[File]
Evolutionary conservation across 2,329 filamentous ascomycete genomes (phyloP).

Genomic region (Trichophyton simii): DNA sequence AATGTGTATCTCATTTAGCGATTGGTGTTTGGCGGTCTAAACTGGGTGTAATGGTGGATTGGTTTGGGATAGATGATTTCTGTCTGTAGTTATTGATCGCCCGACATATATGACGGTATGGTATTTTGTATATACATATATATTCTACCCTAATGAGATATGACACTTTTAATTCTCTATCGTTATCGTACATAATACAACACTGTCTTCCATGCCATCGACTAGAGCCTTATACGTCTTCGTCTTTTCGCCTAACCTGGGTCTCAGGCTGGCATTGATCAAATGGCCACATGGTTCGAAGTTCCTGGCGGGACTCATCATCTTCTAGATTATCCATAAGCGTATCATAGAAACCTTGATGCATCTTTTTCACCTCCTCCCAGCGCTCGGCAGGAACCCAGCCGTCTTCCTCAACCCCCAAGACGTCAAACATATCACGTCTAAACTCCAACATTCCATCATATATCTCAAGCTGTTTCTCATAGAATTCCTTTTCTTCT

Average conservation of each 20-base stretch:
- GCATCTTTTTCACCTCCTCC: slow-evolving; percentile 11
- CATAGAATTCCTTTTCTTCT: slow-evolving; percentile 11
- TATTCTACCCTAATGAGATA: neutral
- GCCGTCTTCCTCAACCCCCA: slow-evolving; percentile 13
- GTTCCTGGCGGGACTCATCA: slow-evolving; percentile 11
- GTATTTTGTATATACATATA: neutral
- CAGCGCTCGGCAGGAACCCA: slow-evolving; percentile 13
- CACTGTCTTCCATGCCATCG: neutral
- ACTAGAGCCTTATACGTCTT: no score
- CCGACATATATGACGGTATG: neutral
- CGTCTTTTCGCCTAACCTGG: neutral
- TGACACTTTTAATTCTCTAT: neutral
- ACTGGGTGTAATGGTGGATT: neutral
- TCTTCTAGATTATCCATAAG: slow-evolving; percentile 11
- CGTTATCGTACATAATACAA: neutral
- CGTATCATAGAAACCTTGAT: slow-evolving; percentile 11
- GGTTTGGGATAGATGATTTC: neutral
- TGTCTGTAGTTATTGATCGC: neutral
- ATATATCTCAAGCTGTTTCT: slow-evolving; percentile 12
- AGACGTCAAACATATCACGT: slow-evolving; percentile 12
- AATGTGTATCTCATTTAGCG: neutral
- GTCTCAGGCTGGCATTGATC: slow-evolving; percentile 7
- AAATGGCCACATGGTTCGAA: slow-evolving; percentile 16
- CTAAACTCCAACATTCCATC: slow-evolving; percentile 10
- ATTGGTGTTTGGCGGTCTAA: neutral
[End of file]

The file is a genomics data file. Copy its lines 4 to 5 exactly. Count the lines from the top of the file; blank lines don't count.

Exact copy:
- GCATCTTTTTCACCTCCTCC: slow-evolving; percentile 11
- CATAGAATTCCTTTTCTTCT: slow-evolving; percentile 11